Trow paper towls

If this were in China one might call it “Chinglish.” But this sign is in a bathroom in Midtown Manhattan, in an upscale Indian deli. Those of us who claim English heritage can’t help but take a little pride in the fact that our oppressive, imperialist forebears spread our language and culture so far and wide that we don’t have to learn another language. English is the lingua franca of the world. Even though there are more than 1,500 languages spoken in India, I can travel the whole of the subcontinent without knowing a word of any of them. (Thank you T. B. Macaulay!) Sure, that means I can be a bit condescending and simultaneously ignorant, but what do you want? An ethno-linguistic anthropologist?

It must really annoy the French that English is so popular. Does one need more proof that the Anglo-American empire ultimately won in the contest for cultural domination against the Franco-loser empire? But this is the cruelest cut of all: the very term lingua franca literally means “the Frankish [i.e. proto-French] language.” English is what the French language aspired to be but was not. Lingua franca was a trade language in Mediterranean ports composed of a mish-mash of French, Italian, Arabic, and Greek. The term “lingua franca” these days merely means any functional language that is not anyone’s mother tongue and has to be learned. The bragging rights that the French once aspired to have devolved upon the natural Anglophones.

To boot and boot! (See definition 2 in that link.) English is half French anyway! Before 1066 the Angles and their pals the Saxons, both of whom spoke a Germanic language — Anglish I guess — were defeated at the Battle of Hastings by the Norseman turned Frenchman, William the Conqueror. For three hundred years after Hastings French was the language of government and law. For seven hundred years after Hastings the language spoken in the courts by lawyers and judges was a peculiarly twisted form of legalese French. Most of our words for finished foodstuffs are French: mutton, beef, poultry (mouton, boeuf, poulet). The animals in the field are called by their Anglo-Saxon names: sheep, cow, chicken. Why? Because the Lords of the Manor spoke French, and the oppressed serfs who were their servants had to talk to them in French, even as they continued to work in English.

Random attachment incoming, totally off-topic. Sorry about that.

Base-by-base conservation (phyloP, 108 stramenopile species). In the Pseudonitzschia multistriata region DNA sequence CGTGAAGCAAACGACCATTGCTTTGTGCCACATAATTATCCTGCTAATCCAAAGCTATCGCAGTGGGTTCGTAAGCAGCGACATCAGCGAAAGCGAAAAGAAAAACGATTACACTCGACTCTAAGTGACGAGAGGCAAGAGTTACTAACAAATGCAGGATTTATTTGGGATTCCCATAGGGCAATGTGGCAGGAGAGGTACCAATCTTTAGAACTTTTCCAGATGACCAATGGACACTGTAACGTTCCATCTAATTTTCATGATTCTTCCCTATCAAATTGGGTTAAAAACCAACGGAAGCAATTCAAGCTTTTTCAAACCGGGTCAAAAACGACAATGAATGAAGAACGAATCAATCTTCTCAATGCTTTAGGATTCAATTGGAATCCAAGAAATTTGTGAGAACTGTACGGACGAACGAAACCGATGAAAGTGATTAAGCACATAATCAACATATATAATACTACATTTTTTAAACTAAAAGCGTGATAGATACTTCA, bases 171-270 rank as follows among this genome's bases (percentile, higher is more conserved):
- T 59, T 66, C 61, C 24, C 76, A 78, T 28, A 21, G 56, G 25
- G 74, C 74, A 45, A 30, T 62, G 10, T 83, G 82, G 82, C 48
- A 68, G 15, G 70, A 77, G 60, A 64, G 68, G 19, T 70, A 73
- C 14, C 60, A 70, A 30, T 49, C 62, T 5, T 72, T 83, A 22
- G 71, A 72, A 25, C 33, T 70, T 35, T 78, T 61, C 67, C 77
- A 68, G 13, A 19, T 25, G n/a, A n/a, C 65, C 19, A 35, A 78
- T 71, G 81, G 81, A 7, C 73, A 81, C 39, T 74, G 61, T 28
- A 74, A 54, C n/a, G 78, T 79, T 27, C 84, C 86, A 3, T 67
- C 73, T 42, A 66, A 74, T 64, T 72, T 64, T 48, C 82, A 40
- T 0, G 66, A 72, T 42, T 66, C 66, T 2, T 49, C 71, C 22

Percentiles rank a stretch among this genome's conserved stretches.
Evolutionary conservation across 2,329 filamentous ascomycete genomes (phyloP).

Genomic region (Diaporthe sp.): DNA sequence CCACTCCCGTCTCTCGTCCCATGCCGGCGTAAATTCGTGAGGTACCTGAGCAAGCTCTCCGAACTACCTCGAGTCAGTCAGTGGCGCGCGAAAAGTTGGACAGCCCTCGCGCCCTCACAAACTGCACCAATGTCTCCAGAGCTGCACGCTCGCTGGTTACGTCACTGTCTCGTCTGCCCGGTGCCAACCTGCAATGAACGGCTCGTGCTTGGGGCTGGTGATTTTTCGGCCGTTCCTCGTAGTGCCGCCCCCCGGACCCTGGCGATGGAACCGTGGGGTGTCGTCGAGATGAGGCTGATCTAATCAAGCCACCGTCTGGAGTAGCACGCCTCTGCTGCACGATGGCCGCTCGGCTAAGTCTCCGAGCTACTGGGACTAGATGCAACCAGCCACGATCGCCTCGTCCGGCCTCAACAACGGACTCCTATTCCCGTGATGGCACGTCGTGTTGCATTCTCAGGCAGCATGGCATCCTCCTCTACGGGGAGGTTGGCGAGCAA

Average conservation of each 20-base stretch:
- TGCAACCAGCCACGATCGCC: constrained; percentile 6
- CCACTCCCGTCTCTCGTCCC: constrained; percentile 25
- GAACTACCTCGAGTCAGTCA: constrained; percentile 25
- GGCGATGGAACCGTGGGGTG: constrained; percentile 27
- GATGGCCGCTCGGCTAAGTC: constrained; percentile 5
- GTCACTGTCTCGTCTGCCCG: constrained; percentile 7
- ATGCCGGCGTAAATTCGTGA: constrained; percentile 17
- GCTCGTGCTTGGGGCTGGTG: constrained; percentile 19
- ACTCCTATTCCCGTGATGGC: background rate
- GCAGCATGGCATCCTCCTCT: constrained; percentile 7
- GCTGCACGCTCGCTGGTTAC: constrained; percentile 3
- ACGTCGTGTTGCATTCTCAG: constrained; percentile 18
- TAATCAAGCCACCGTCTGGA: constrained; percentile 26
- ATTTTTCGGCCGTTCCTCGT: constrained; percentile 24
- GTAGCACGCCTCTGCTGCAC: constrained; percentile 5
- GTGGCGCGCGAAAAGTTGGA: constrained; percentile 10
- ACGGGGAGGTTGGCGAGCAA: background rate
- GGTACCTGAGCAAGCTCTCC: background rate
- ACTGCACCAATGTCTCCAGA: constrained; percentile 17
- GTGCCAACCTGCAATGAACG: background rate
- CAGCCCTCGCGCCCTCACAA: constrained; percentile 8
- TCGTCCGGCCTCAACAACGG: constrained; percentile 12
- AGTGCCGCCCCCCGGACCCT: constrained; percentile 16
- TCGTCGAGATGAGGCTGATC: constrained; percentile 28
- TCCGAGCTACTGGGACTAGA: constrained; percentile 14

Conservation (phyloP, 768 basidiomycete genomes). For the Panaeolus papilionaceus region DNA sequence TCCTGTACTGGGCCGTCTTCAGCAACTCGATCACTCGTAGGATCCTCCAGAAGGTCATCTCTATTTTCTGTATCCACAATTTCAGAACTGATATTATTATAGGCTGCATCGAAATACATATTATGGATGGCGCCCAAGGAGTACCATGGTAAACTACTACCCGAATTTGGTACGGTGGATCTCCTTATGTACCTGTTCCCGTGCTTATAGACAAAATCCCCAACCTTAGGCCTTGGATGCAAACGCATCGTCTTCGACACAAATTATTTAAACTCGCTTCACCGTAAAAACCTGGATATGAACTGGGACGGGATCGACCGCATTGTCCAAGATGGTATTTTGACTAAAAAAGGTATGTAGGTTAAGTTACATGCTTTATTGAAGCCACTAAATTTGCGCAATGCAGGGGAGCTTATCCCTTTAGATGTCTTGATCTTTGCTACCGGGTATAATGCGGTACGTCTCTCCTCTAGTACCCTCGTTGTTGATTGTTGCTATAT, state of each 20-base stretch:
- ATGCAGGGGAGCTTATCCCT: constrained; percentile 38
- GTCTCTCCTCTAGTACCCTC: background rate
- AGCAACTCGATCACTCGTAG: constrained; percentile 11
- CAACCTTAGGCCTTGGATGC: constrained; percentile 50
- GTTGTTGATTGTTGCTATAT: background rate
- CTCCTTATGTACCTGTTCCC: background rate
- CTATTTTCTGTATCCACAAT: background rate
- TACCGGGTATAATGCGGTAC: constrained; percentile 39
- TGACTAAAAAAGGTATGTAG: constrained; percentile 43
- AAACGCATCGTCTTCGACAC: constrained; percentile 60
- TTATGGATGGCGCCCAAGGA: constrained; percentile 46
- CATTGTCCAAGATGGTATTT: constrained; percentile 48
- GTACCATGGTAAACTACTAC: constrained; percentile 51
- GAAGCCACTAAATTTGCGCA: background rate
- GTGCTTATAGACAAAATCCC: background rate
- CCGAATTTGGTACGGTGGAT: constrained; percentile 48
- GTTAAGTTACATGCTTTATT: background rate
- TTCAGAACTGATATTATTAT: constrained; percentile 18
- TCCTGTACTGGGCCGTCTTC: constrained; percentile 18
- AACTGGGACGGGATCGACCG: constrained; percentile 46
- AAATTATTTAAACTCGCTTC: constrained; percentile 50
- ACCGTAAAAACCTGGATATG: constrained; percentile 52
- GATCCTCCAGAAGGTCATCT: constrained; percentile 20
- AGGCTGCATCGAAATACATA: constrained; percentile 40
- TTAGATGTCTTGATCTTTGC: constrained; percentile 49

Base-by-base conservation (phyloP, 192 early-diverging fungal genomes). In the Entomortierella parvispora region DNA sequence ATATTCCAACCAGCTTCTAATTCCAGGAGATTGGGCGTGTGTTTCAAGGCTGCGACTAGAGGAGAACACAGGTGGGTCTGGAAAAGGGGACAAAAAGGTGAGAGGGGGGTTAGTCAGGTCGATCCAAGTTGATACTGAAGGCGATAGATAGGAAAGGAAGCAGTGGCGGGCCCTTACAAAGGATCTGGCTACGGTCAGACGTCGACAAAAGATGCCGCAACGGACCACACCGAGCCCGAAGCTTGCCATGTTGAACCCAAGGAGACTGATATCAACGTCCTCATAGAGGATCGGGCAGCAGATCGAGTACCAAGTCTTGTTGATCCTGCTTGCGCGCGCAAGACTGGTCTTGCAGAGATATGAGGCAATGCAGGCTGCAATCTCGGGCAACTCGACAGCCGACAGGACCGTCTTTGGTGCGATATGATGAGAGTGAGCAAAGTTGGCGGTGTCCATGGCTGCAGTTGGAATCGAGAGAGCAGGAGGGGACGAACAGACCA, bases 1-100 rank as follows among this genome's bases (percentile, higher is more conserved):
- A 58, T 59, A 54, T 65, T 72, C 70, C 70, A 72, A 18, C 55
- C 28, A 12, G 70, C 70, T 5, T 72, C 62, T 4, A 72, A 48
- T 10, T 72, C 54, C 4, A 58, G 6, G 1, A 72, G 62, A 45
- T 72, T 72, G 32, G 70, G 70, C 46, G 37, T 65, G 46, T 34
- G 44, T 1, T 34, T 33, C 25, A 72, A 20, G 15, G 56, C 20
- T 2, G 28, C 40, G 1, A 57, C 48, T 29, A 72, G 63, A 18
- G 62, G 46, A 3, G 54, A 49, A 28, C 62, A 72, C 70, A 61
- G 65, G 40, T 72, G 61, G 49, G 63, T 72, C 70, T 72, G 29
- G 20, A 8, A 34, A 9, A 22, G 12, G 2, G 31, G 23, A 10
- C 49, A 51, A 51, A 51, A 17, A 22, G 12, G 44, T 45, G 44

It is likely that the same sort of thing is happening today. English as the language of the conquerors is mutating in a thousand different directions, spinning like a whirligig, producing dialects and hybrids that will eventually become their own, mutually unintelligible languages. A few years ago I visited China. In Shanghai my friends and I went to one of the most famous soup dumpling restaurants in the old city. They were very proud of their crab ovary dumplings, and expressed it thusly: “Crad [sic] Ovary Dumpling ~ SUPER RANK!” They meant that these dumplings are superlative, in the first rank. The other, unintended meaning was just as correct and a lot funnier.

What can we make from the sign above? Trow means to think or believe. (Granted, it is archaic. No one has said “I trow!” in two hundred years.) At the bottom the sign commands the management to pay attention. We can conclude that there are some paper towels sitting on the toilet dispensing advice, and the management is under no circumstances to believe what the towels say. “Hi!” says the towel. “I’m a paper towel! Don’t throw me away or flush me into the sewer!” The manager, being forewarned by the sign, stops up his ears to this pathetic cry, and does just that — throws the little beast into a plastic bag and off to the landfill with him!

Come to New York! Learn the English of the 21st century and beyond written on the bathroom wall!